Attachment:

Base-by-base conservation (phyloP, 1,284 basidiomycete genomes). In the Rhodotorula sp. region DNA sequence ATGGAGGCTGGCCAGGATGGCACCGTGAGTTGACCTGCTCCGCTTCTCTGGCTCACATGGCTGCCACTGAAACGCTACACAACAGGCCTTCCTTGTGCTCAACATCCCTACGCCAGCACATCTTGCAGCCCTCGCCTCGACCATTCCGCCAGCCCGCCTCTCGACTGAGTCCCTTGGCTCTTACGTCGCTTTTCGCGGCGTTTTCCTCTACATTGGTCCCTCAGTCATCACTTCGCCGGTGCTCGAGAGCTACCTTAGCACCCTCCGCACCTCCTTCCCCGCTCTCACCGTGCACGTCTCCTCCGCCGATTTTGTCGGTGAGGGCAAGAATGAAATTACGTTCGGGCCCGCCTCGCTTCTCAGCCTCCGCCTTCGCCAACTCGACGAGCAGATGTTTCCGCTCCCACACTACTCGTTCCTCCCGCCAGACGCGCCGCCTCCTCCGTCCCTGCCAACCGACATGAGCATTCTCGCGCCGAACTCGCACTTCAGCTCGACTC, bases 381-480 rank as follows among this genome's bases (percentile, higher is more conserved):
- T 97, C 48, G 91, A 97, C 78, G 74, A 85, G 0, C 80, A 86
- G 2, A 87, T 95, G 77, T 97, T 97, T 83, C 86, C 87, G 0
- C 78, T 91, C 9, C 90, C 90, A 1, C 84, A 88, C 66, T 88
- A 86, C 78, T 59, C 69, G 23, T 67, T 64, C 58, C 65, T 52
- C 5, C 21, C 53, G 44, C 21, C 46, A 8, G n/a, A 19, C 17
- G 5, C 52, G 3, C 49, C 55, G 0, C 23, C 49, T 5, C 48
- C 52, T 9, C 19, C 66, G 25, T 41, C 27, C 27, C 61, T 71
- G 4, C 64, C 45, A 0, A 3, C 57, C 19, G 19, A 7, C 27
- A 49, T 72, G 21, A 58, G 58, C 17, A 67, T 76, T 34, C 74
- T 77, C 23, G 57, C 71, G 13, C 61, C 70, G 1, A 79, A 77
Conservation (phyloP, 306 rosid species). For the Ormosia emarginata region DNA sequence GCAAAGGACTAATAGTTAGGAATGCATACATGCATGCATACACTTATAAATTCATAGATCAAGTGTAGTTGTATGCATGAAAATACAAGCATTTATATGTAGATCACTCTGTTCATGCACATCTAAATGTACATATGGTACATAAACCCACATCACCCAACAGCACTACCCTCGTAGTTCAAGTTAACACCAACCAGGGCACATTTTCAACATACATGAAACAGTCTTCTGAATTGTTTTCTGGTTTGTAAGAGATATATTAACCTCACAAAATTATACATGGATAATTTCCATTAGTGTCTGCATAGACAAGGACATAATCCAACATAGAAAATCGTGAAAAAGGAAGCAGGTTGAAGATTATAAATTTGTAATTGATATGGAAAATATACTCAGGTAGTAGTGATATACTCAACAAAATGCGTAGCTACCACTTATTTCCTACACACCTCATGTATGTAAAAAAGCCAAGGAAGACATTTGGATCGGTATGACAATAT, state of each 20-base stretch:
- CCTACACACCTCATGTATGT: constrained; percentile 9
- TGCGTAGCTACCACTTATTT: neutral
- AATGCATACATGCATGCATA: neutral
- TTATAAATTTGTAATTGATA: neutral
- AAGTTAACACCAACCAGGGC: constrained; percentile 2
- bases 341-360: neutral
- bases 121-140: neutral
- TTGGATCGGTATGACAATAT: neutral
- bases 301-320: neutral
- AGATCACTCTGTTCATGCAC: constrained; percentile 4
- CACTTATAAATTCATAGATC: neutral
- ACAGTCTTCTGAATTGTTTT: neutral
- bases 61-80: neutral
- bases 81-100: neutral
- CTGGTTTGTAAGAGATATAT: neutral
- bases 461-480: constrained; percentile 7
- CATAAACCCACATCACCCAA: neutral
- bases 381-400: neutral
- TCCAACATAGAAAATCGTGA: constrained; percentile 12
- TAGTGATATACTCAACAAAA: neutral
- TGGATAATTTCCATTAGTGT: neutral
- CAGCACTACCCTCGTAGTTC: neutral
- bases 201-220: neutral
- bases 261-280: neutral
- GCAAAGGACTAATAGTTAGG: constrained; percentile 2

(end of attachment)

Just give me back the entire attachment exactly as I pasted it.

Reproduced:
Base-by-base conservation (phyloP, 1,284 basidiomycete genomes). In the Rhodotorula sp. region DNA sequence ATGGAGGCTGGCCAGGATGGCACCGTGAGTTGACCTGCTCCGCTTCTCTGGCTCACATGGCTGCCACTGAAACGCTACACAACAGGCCTTCCTTGTGCTCAACATCCCTACGCCAGCACATCTTGCAGCCCTCGCCTCGACCATTCCGCCAGCCCGCCTCTCGACTGAGTCCCTTGGCTCTTACGTCGCTTTTCGCGGCGTTTTCCTCTACATTGGTCCCTCAGTCATCACTTCGCCGGTGCTCGAGAGCTACCTTAGCACCCTCCGCACCTCCTTCCCCGCTCTCACCGTGCACGTCTCCTCCGCCGATTTTGTCGGTGAGGGCAAGAATGAAATTACGTTCGGGCCCGCCTCGCTTCTCAGCCTCCGCCTTCGCCAACTCGACGAGCAGATGTTTCCGCTCCCACACTACTCGTTCCTCCCGCCAGACGCGCCGCCTCCTCCGTCCCTGCCAACCGACATGAGCATTCTCGCGCCGAACTCGCACTTCAGCTCGACTC, bases 381-480 rank as follows among this genome's bases (percentile, higher is more conserved):
- T 97, C 48, G 91, A 97, C 78, G 74, A 85, G 0, C 80, A 86
- G 2, A 87, T 95, G 77, T 97, T 97, T 83, C 86, C 87, G 0
- C 78, T 91, C 9, C 90, C 90, A 1, C 84, A 88, C 66, T 88
- A 86, C 78, T 59, C 69, G 23, T 67, T 64, C 58, C 65, T 52
- C 5, C 21, C 53, G 44, C 21, C 46, A 8, G n/a, A 19, C 17
- G 5, C 52, G 3, C 49, C 55, G 0, C 23, C 49, T 5, C 48
- C 52, T 9, C 19, C 66, G 25, T 41, C 27, C 27, C 61, T 71
- G 4, C 64, C 45, A 0, A 3, C 57, C 19, G 19, A 7, C 27
- A 49, T 72, G 21, A 58, G 58, C 17, A 67, T 76, T 34, C 74
- T 77, C 23, G 57, C 71, G 13, C 61, C 70, G 1, A 79, A 77
Conservation (phyloP, 306 rosid species). For the Ormosia emarginata region DNA sequence GCAAAGGACTAATAGTTAGGAATGCATACATGCATGCATACACTTATAAATTCATAGATCAAGTGTAGTTGTATGCATGAAAATACAAGCATTTATATGTAGATCACTCTGTTCATGCACATCTAAATGTACATATGGTACATAAACCCACATCACCCAACAGCACTACCCTCGTAGTTCAAGTTAACACCAACCAGGGCACATTTTCAACATACATGAAACAGTCTTCTGAATTGTTTTCTGGTTTGTAAGAGATATATTAACCTCACAAAATTATACATGGATAATTTCCATTAGTGTCTGCATAGACAAGGACATAATCCAACATAGAAAATCGTGAAAAAGGAAGCAGGTTGAAGATTATAAATTTGTAATTGATATGGAAAATATACTCAGGTAGTAGTGATATACTCAACAAAATGCGTAGCTACCACTTATTTCCTACACACCTCATGTATGTAAAAAAGCCAAGGAAGACATTTGGATCGGTATGACAATAT, state of each 20-base stretch:
- CCTACACACCTCATGTATGT: constrained; percentile 9
- TGCGTAGCTACCACTTATTT: neutral
- AATGCATACATGCATGCATA: neutral
- TTATAAATTTGTAATTGATA: neutral
- AAGTTAACACCAACCAGGGC: constrained; percentile 2
- bases 341-360: neutral
- bases 121-140: neutral
- TTGGATCGGTATGACAATAT: neutral
- bases 301-320: neutral
- AGATCACTCTGTTCATGCAC: constrained; percentile 4
- CACTTATAAATTCATAGATC: neutral
- ACAGTCTTCTGAATTGTTTT: neutral
- bases 61-80: neutral
- bases 81-100: neutral
- CTGGTTTGTAAGAGATATAT: neutral
- bases 461-480: constrained; percentile 7
- CATAAACCCACATCACCCAA: neutral
- bases 381-400: neutral
- TCCAACATAGAAAATCGTGA: constrained; percentile 12
- TAGTGATATACTCAACAAAA: neutral
- TGGATAATTTCCATTAGTGT: neutral
- CAGCACTACCCTCGTAGTTC: neutral
- bases 201-220: neutral
- bases 261-280: neutral
- GCAAAGGACTAATAGTTAGG: constrained; percentile 2